Are Google and Facebook Just Pretending They Want Limits on NSA Surveillance? | VICE United States
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Revelations about the National Security Agency's most controversial surveillance program, which centers on the bulk collection of hundreds of billions of records of Americans' phone conversations, were quickly greeted with calls for reform by major internet powerhouses like Facebook, Google, Microsoft, and Yahoo last year. But all four companies, along with dozens of other major tech firms, are actively opposing an initiative to prevent NSA spying known as the Fourth Amendment Protection Act, leaning on secretive industry lobbying groups while they profess outrage in official statements.
Virtually immediate public condemnation of government spying put the industry in an uncomfortable position when the Snowden leaks began pouring out in June 2013, and in carefully written responses to news reports claiming that they'd cooperated with the now notorious PRISM apparatus, these tech companies emphasized their compliance with existing laws that require them to hand over user data under certain conditions.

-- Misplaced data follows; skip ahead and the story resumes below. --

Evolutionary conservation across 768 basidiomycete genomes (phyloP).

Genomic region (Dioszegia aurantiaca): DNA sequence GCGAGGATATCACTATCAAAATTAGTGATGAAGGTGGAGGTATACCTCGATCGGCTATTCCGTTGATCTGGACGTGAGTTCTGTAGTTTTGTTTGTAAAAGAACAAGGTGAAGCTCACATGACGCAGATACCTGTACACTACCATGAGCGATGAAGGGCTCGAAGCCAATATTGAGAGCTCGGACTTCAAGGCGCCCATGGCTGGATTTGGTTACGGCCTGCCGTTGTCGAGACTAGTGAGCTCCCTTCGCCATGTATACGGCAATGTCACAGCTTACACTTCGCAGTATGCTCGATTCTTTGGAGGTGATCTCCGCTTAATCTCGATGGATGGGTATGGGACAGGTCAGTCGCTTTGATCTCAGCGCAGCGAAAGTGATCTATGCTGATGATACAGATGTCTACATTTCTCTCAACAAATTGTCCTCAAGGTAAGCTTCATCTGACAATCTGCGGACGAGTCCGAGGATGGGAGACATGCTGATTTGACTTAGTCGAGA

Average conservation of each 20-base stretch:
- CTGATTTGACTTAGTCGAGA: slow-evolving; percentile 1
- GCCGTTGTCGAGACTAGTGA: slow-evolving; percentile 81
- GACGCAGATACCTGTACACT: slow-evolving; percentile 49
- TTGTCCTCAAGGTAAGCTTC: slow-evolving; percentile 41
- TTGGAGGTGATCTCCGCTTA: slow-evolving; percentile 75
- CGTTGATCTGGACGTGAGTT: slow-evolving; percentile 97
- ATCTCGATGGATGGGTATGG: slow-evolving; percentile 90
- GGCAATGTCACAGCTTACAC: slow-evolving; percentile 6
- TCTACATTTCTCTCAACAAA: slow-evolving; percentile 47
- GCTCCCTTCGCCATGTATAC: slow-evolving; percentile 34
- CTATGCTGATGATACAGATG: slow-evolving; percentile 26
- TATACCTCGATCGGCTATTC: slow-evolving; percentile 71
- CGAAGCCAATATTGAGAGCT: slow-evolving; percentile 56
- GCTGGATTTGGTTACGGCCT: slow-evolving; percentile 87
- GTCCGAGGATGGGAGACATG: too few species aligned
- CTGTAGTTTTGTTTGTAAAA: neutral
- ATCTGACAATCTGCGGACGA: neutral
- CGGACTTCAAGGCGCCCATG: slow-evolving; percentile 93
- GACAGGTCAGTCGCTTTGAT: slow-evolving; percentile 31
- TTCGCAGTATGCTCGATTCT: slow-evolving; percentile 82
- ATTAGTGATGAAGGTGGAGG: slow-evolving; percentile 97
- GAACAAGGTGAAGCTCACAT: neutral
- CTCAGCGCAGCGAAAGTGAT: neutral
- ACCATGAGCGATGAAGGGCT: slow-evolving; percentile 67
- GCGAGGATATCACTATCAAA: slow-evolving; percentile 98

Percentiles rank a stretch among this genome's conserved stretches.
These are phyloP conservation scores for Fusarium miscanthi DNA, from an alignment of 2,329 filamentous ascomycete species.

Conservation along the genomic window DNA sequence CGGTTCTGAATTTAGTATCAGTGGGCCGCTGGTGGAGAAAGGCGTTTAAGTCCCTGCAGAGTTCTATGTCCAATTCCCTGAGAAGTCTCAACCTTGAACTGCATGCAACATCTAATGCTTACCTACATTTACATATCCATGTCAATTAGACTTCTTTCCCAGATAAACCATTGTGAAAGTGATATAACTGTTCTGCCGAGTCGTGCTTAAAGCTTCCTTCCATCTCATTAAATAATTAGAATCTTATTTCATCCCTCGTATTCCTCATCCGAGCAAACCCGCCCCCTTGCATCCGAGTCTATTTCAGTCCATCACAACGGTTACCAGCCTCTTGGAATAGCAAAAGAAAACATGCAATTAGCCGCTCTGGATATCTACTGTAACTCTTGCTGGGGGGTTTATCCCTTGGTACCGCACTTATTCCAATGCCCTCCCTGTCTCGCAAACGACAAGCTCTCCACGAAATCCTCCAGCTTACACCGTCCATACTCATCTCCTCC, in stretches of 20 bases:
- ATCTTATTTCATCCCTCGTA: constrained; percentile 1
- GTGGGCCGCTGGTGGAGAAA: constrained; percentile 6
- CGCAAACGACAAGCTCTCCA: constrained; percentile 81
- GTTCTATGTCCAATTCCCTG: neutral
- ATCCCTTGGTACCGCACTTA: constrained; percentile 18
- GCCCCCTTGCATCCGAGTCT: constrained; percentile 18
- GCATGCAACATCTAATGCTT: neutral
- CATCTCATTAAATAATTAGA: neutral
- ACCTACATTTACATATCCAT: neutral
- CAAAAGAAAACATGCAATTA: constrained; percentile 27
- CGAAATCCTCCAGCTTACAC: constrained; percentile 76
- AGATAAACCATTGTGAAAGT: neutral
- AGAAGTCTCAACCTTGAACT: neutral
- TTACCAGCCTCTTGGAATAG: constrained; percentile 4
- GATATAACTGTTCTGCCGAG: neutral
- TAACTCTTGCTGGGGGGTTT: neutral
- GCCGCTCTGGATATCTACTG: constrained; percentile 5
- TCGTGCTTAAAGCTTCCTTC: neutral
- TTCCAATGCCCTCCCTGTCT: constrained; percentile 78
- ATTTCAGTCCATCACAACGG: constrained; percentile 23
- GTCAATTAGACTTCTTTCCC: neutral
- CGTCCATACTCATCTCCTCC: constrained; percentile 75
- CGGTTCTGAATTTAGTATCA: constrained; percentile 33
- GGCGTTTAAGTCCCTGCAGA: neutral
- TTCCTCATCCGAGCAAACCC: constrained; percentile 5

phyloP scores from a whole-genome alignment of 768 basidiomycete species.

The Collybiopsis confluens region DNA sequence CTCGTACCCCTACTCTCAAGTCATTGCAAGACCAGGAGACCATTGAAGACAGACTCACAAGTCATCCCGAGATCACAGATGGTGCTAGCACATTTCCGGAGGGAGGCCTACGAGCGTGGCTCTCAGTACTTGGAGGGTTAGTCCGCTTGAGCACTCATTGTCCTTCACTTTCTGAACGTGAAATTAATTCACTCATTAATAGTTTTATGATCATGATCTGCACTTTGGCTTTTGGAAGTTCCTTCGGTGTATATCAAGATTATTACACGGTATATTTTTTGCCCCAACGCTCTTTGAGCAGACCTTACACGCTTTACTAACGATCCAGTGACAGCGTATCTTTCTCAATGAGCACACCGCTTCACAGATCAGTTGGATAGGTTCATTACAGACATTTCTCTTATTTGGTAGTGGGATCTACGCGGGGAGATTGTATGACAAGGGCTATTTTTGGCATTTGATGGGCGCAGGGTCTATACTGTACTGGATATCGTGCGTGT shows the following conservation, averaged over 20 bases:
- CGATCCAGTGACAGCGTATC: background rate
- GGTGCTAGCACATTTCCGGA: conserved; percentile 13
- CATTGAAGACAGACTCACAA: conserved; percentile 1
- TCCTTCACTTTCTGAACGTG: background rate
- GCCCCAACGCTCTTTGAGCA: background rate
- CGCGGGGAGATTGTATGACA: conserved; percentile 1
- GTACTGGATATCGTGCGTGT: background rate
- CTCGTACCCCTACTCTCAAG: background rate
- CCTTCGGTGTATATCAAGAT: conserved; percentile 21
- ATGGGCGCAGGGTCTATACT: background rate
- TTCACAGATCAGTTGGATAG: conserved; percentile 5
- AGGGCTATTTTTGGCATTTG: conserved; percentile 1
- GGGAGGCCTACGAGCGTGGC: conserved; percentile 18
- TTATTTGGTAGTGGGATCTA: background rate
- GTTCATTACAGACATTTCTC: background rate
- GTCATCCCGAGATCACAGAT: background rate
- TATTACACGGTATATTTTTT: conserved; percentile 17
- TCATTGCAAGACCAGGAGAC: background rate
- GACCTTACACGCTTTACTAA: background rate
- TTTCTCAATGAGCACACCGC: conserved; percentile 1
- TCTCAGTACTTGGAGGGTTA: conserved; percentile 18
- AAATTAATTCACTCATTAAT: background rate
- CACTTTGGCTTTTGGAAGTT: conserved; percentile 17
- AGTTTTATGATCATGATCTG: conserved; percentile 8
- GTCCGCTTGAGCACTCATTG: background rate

"When governments ask Facebook for data, we review each request carefully to make sure they always follow the correct processes and all applicable laws, and then only provide the information if [it] is required by law," Mark Zuckerberg, the CEO of Facebook, wrote in a blog post last June. "We will continue fighting aggressively to keep your information safe and secure."
Statements like this suggest Zuckerberg and his industry peers would support legislative efforts to rein in surveillance, and it's true that they've called for reform in letters to the Senate Judiciary Committee applauding a bill known as the USA Freedom Act. Google, Facebook, and six other tech giants have even hired a firm that claims to fight NSA surveillance on their behalf.
Zuckerberg reviews government requests to make sure they always follow all applicable laws.
Is the "they" in that sentence Facebook or the government?